Eighty percent of nasal tumors in dogs are malignant, and 60% to 75% are of epithelial origin.1–4 Primary tumors of the nasal cavity account for approximately 1% of all neoplasms that develop in dogs.1–5 Despite the low incidence detected in those studies, nasal tumors comprise a large fraction of the types of tumors treated by veterinary oncologists. In a 2001 survey of 31 radiation therapy facilities in the United States, 10% (266/2,790) of all dogs evaluated had nasal tumors; neoplasia of the nasal cavity was the fifth most common type of neoplasia treated by use of external beam irradiation.6
In dogs, nasal carcinomas are characterized by progressive, local invasion with destruction of bone early in the disease.7 At the time of death, as many as 46% of dogs with nasal carcinomas have metastases to the lungs or regional lymph nodes.2 However, at initial diagnosis, the proportion of dogs with clinically detectable metastatic disease ranges only from 0% to 12%; therefore, treatment has been directed at controlling local disease.8–11 Use of cytoreductive surgery via rhinotomy has been well documented1,12; however, because of the invasiveness of most tumors, the response is poor when this modality is used alone.3,7,13,14 Radiation therapy alone or in combination with cytoreductive surgery is considered to be the most effective form of treatment.8,9,15–18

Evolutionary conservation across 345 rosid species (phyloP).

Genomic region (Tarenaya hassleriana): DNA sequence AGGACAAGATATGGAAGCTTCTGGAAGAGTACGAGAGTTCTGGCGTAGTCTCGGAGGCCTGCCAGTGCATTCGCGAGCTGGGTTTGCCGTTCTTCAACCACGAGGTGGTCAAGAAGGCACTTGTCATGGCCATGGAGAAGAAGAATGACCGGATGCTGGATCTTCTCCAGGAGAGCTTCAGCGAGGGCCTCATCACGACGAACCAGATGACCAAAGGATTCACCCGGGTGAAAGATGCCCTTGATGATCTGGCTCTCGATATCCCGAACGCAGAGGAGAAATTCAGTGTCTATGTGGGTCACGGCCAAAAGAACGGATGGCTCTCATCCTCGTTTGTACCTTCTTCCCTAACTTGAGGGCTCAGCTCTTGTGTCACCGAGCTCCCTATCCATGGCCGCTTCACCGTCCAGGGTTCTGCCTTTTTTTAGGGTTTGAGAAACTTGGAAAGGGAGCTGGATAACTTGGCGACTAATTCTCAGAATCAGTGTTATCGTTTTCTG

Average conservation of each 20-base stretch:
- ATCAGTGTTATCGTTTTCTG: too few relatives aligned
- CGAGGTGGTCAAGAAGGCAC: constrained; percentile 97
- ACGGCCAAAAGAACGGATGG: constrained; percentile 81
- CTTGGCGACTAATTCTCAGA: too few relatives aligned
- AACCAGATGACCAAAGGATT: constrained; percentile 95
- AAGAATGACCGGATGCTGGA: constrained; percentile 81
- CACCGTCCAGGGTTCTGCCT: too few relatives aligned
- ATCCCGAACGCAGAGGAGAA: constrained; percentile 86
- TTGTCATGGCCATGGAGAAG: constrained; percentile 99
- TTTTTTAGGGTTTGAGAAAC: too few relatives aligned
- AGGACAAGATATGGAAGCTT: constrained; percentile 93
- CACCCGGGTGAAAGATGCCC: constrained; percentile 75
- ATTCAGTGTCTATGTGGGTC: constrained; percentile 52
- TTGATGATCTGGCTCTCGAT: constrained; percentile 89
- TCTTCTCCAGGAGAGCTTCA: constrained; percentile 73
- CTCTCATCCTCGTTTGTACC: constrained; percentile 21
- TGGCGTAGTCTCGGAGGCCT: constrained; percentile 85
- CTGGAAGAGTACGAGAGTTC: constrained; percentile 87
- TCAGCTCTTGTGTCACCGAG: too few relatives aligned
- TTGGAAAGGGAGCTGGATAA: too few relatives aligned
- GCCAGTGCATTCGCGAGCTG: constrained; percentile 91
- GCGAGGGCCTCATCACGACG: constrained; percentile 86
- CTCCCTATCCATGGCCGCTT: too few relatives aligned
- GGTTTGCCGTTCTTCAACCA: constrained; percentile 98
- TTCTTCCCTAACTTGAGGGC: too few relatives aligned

Reported median survival times for dogs with intranasal neoplasia treated with radiation therapy range from 7.4 to 47.7 months.8,9,15–18 Results of those studies have not actually indicated that those survival times are significantly different from those of dogs with nasal tumors that are not treated. Also, some dogs that are not able to undergo multiple anesthetic episodes or have concurrent medical conditions are poor candidates for treatment with radiation therapy. For such patients and for those with owners who decline treatment, there is a paucity of information in the literature regarding outcome. The purpose of the retrospective study reported here was to evaluate factors associated with survival in dogs with nasal carcinomas that did not receive treatment or received only palliative treatment.
Nonsteroidal anti-inflammatory drug
World Health Organization
Quality of life
Statistix, version 8.0, Analytical Software, Tallahassee, Fla.
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